Why Do Google Reps Keep Calling & Scaring My AdWords Clients?
How Google Is Poisoning Their Own Google Partner Community & Simultaneously Taking Advantage Of AdWords Customers
What the Eff?!
If you have managed AdWords accounts for any significant time, you have likely found yourself in this familiar situation — a representative from Google has contacted your client directly, telling them that their account is underperforming and they want to help fix it.
The implication is that the situation is so dire that Google sought them out and called to help.
The Google rep offers a short-term, free service to optimize the account. Your client assumes you are negligent or incompetent. Any trust you have established with the client is suddenly in question. They are pissed they have paid you to underperform, and they gladly accept free help from the AdWords specialist.
Having managed a Google Premier Partner agency for a number of years, I have navigated this situation far too many times. I spoke with our Google Agency reps and anyone else who would listen. The calls kept coming, and my frustration led to an investigation.
- Where were these calls coming from?
- Why was Google undermining the very agency relationships they were attempting to cultivate through other teams?
- How could/should I respond to these situations when they occur?
Here Is The Deal.
After a lot of digging, I have discovered these calls typically come from “Google Offices” in Tempe, Arizona and Ann Arbor, Michigan.
The rep claims to work at Google, and they even have Google email addresses. But they do not work at Google or in a Google office.
They work for an independent agency with whom Google has a contract. The agency has Google employees on site, providing oversight. I suppose that allows them to pretend they all work for Google.
Having spoken to several former employees of the Tempe office, they are paid based on the new accounts and new ad spend they generate. So, they are absolutely incentivized to recreate accounts and optimize for spend (vs. results).
It’s SUPER sketch.
Why Would Google Do This?
Honestly? I have no idea.
I suppose I understand why Google would have people cold-calling business owners, looking to scrounge up new AdWords business. However, I do not understand why they would incentivize their sales force to setup poorly-performing (high spend, low results) accounts for clients. I would imagine this leaves a sour taste in the mouths of many business owners.
More so, I can not fathom why Google would allow these folks to call upon accounts that are under the management of certified Google Partners. Google has a whole agency team in their New York office who try to establish fruitful relationships with these agencies. This program largely undermines their purpose and the health of the Google Partner community as a whole.
How Should We Respond?
In the macro…
- I am sharing this info to help other agencies falling victim to this scheme. If you have additional details to add, please add them in the comments below. I think the more information agencies have, the better they can protect themselves against this predatory program.
- We can warn our clients. Whether proactively or reactively, I hope this post will serve as an unbiased, third-party account of how this program works. If your client has been spooked by one of these faux-Google employees, perhaps this will help put their worries to rest.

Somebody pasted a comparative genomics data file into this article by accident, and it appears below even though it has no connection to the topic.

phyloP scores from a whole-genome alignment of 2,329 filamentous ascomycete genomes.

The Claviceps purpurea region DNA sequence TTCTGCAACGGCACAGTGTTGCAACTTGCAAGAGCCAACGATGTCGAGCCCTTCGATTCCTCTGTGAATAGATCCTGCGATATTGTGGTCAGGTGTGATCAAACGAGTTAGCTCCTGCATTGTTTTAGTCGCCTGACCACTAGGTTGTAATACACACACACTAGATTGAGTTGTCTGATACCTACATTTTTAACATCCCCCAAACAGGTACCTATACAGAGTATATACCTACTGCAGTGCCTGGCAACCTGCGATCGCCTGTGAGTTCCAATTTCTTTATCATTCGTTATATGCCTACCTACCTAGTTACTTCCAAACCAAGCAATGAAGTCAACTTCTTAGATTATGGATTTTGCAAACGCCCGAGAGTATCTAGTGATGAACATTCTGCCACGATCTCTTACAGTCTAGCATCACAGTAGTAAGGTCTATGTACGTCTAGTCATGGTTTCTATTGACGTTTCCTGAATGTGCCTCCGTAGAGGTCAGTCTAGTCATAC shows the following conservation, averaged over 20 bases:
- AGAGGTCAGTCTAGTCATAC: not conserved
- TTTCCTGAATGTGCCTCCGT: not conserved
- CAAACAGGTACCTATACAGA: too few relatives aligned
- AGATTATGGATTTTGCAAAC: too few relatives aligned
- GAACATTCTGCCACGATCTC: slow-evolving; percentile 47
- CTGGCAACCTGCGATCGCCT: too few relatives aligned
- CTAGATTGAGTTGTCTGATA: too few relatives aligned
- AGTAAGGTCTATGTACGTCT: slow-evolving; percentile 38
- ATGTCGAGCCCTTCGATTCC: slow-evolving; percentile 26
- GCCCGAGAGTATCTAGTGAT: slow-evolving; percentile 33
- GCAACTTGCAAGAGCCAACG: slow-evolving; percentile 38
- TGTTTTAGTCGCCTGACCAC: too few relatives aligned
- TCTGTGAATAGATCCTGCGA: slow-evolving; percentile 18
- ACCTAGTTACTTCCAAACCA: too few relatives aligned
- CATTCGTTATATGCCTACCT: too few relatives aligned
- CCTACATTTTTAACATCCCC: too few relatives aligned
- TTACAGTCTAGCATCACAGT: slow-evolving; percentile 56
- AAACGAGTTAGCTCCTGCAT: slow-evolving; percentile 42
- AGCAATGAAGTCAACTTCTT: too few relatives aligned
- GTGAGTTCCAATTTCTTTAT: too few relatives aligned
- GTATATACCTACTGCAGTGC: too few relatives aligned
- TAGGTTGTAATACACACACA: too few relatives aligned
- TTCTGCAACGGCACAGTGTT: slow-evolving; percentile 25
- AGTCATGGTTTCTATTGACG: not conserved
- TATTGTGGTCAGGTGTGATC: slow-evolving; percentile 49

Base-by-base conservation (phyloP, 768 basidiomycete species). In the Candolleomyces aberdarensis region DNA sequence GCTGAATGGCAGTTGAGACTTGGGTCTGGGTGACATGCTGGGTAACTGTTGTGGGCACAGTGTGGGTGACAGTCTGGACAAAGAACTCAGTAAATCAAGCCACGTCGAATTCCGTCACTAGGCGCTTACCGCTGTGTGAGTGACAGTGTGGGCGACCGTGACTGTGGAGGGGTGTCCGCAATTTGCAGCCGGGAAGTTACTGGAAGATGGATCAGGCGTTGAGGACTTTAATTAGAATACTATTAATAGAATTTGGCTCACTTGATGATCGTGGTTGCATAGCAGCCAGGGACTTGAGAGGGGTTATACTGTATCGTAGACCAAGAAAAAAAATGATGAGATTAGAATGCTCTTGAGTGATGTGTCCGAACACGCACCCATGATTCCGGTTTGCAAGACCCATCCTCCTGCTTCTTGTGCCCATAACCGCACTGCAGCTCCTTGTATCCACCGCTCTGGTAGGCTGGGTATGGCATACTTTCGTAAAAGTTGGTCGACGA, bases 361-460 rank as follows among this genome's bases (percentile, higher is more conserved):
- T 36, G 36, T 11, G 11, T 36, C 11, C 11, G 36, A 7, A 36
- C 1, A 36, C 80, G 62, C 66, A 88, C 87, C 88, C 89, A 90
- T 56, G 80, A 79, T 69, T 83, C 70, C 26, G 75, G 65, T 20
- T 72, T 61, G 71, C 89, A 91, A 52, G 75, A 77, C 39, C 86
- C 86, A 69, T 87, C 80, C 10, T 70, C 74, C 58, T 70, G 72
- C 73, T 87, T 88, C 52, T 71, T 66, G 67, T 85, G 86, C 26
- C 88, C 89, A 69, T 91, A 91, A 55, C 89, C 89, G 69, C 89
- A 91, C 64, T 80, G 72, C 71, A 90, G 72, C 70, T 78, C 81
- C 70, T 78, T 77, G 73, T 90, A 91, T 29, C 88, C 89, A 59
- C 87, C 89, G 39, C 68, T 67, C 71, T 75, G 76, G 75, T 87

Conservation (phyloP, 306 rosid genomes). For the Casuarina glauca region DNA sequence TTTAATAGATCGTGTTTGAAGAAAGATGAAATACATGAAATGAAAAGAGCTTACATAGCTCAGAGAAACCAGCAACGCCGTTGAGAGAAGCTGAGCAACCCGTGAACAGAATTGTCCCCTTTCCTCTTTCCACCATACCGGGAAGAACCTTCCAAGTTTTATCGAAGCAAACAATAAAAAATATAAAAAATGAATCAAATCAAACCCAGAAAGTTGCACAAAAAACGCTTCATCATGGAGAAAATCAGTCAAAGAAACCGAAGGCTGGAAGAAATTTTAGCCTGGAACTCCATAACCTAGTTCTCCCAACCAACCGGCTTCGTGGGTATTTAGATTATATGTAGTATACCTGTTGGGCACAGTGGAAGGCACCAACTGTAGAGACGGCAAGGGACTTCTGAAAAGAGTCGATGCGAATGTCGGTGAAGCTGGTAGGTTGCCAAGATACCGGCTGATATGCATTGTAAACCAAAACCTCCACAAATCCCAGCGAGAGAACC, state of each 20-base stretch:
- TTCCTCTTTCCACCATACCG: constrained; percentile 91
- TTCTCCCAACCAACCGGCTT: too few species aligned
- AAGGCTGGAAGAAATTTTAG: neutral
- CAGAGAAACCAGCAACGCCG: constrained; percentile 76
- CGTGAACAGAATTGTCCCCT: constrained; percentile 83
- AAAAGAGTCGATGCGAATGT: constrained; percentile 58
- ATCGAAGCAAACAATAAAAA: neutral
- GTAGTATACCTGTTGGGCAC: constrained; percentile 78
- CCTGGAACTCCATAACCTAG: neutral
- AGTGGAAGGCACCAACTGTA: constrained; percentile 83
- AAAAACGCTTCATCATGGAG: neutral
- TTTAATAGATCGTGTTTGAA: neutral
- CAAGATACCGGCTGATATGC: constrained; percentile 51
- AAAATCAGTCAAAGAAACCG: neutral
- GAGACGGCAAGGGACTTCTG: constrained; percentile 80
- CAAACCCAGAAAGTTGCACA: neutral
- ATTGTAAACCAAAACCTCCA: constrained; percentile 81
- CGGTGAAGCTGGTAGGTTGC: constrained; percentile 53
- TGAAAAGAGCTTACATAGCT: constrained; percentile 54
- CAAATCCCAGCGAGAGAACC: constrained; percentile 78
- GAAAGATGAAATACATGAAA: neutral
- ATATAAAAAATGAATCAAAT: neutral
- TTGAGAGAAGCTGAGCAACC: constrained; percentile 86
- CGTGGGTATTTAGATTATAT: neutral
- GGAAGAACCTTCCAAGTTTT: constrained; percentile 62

- If your agency has a dedicated (legit) Google agency rep, share your frustrations with them. If anyone at Google should care about the ill-effects of this program, it is them. The Google Partners program exists to provide legitimacy to AdWords managers around the globe — measuring their experience and performance. Google should be helping these partners, not throwing them under the bus.
In the micro…
- When this situation occurs, I suggest scheduling a call with both your client and the “Google rep.” Prep the client ahead of time, mentioning your familiarity with the program, the details you know, and your concern with proceeding. Then on the call, casually interview the rep right in front of the client. Ask them which office they are located in. Ask them about their recommendations for the account (before any changes are made). Ask them for expected results — both in terms of clicks/conversions and the impact on the ad spend budget. If you have a good handle on the account, if you prepped your client well, and if your instinct is correct, the situation should resolve itself.
- In a few select situations, where the client’s trust had been decimated, I made backups (via AdWords Editor) of the client account before the fake Googler optimized it. I watched over their shoulder (see change history), as they proceeded recklessly, unaware of the details of the client’s business. Once “Google” was done with the engagement, I unpacked the account changes with the client — allowing them to transparently see what changes were made and why I had not previously taken that step. In the majority of those situations, we rolled the account back to the backed-up state. In the minority of those situations, we would allow the new account to run for some agreed upon time and then compared the account performance to pre-“optimization” stats. I have never seen this optimization lead to a higher-performing account.
If you have additional information on this program or approaches to protecting your clients, please leave them in the comments below.
Rob Bettis is an independent digital marketer helping boutique eCommerce brands build bigger, better businesses online with PPC media.
Every week he summarizes the most important stories, trends, & commentary in eCommerce marketing — and delivers them directly to your inbox.
Don’t let ‘busy’ be the enemy of ‘informed’. Subscribe today!
This post was originally published at robbettis.com.